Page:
When a consumer wants or needs a good or service, they don't think about the brand, but the category. If their car is always at the mechanics, they'll think about getting a new car, not a particular brand of car. If a family discovers their fridge isn't big enough, they'll think about buying a bigger fridge, rather than a particular brand of fridge. The category comes first, followed by the brand. The more you listen to the consumer, the more you understand the category. But if you're not careful, you begin to behave like everyone else in the category. It's the main reason so many brands within a category look and feel increasingly similar over time. Each brand draws on the same consumer needs and meets those needs in their respective brand offering. The more prolonged the existence of the category, and the longer the brand is within that category, the more homogenised it becomes.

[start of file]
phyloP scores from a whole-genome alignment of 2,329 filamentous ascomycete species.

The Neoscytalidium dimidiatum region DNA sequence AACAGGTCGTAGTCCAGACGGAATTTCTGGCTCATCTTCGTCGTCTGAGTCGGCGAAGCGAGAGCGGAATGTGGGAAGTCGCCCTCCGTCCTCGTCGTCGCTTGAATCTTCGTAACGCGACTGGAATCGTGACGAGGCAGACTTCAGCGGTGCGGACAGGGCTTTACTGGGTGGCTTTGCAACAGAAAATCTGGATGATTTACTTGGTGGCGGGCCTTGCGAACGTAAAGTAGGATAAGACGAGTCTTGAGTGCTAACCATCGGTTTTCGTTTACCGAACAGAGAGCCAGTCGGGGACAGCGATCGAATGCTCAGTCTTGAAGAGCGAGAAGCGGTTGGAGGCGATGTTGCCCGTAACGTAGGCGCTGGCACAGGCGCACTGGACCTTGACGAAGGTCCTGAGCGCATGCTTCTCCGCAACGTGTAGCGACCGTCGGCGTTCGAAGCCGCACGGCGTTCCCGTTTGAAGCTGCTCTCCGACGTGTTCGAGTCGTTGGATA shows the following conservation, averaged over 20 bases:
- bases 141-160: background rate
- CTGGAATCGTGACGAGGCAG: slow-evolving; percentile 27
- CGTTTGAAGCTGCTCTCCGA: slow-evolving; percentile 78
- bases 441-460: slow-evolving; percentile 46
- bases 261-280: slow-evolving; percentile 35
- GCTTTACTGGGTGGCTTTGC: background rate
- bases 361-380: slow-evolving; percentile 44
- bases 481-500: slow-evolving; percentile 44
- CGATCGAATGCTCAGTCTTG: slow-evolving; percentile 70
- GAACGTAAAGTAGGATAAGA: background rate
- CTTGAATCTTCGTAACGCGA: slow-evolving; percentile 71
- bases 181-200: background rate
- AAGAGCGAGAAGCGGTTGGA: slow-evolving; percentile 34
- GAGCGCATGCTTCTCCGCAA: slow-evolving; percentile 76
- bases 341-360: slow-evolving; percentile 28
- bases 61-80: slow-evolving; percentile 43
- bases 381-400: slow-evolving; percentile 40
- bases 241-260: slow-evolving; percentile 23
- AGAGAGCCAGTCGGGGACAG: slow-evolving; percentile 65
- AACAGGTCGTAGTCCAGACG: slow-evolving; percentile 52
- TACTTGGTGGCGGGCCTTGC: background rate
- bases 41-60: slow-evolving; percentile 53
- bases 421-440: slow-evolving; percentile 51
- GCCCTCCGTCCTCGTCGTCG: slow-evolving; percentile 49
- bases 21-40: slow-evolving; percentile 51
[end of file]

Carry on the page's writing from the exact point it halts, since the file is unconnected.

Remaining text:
Further, these days it's common to give everyone a say. Ideas are circulated for ‘builds' and ‘input'. But asking many people for input invariably leads to a regression towards the mean and ultimately, homogenisation.
Listen to Forrester. CX is dangerous
There's an unnecessary amount of attention given to customer experience (CX) and putting the customer first, and we see a massive homogenisation of brands already across many categories. Even those smart people at the international research agency Forrester agree. It's not an understatement ...